Kinesis Pro6 review
I am relatively new to cross and wish i had found it sooner. Cyclocross is just plain fun. Faster than mountain bikes, but with less control. I raced the 2011 season on a battered Kinesis 5T that i picked up for £320 on ebay and had a blast. It is hard to explain, but it kind of reminded me why i ride. Furious Ken, as he became known, never let me down but most of his components were close to worn out and he needed some serious TLC if he was going to be competitive in the 2012 season. Over the winter i had also got carried away and had entered the 3 Peaks Cyclocross race. If you don’t know what this is, then follow the link, all you really need to know is that it is probably the toughest cx race out there. All this added up to a new bike purchase, or at least it provided the thinnest veneer of a reason to get a new bike.
Choices, Choices, Choices
I set my mind on discs. The arguments continue as to the advantages of discs and some seem to be waiting for the hydraulic discs to improve before switching. I thought mechanical discs would be alright, even if only 1 pad really moves on most systems. After much deliberation it came down to a choice of 2 rigs; the On One Dirty Disco and the Kinesis Pro 6. I was sceptical about carbon fiber, but you really cant ask for a better advert than Mike Hall can race around the World on one carrying his kit on a Dirty Disco. However the Pro6 edged it. Why? Well it was a bit cheaper and had rack mounts meaning I could use the bike as a fast tourer as well as a weekend cx race bike.
With the frame secured from my local cx friendly bike shop, The TriCentre, i could start planning the build. The next biggest decisions was wheels. After a chat with a mate who also had a Pro6 I plumped for Hope Hoops. These were Pro2 EVO hubs on Stan’s Crest rims. Technically a 29’er wheel-set they are pretty bombproof but still light and tubeless ready. I think going for mtb wheels is a good idea as cx racing is really tough on kit, you end up power-washing the bike after races, well in Scotland at least. Brakes were an easy choice, Avid BB7’s. Just note that you have to get the road version if you intend to use them with road levers. I forgot and at one point had 6 calipers under my desk at work due to some internet shopping excitement. The drive-train is pretty standard run of the mill stuff. Utilitarian kit that doesn’t break the bank, CX70 chainset, 105 block/chain, 105 shifters (you are going to crash a cx bike so don’t waste cash on fancy shifters) and 105 mechs. The finishing kit consisted of a Ritchey seatpin, a bargain RSP saddle and some second hand stem and bars from Colin May.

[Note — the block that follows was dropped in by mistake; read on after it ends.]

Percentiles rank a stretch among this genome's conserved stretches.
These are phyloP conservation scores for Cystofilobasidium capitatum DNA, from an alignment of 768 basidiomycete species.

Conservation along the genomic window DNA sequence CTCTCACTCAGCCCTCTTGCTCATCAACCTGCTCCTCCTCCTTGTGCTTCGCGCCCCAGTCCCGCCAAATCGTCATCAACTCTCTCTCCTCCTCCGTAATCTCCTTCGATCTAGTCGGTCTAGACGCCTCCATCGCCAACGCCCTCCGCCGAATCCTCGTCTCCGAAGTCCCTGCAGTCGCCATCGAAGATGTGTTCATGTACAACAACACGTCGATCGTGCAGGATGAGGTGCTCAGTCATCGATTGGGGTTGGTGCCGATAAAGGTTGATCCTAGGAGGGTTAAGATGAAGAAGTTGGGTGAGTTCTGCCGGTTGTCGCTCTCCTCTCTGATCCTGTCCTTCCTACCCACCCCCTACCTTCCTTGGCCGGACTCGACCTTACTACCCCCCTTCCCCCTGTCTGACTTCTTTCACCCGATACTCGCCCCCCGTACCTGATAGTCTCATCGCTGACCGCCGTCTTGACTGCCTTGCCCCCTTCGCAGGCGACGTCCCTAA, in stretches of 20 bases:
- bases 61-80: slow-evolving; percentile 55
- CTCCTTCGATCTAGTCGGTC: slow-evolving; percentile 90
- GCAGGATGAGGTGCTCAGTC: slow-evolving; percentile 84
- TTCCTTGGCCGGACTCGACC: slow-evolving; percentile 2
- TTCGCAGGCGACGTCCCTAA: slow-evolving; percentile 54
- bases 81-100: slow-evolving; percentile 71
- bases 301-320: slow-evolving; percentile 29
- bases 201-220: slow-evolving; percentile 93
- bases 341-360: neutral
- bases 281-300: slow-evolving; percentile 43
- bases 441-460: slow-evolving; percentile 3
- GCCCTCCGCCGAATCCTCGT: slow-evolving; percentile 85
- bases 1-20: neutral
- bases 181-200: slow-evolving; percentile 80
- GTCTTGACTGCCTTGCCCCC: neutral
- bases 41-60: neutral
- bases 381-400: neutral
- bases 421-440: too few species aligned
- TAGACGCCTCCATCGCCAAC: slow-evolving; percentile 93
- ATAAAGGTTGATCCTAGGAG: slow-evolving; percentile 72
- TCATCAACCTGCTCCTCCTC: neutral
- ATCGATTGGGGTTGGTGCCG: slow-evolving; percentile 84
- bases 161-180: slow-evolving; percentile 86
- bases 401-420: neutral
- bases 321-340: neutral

Sorted, well almost. Tyres. Tyre manufacturers have not quite realised that many riders want to race tubeless but dont want to run tubs. There are a couple of blogs with recommendations of which tyres work as tubeless systems and i opted for Schwalbe Racing Ralphs. Do they work? Yes, but it took a couple of days and a hell of a lot of sealant to seal the sidewalls, the thread count may not quite be high enough to be tubeless ready out of the box.
So how does it ride? Well, i think it rides as good as it looks. You just have so much control than with canti’s. The geometry is exactly the same as the 5t and it is spot on in my opinion. Aggressive but stable. I suppose the only thing that i could criticise it for is the lack of mud clearance t the front. There is plenty, but there could be more. On the 3 Peaks it performed admirably. The conditions were horrific this year (video) and having discs was a great reassurance. I slashed a tyre on a rock which was unlucky. The only issue i had with the bike was that the seat clamp snapped during a remount. Why do manufacturers insist on making seat collars out of mag-alloy? They must save, what, 3 grams over solid aluminium. I have since replaced the seat collar with a nice bit of jewelry from Superstar. The old one will be going back to Kinesis with a comment.
Pro6 in action at Knockburn Loch – image courtesy of Shand Cycles
So we are now 1/2 way through the cx season and the Pro6 continues to deliver. I am yet to test it’s load lugging touring capabilities, but that may have to wait until the summer. If you are looking for a no-nonsence, versitile bike that is just as at home touring as it is cx racing or bashing out winter miles, look no further. The Pro6 is great.
Total build cost: £1350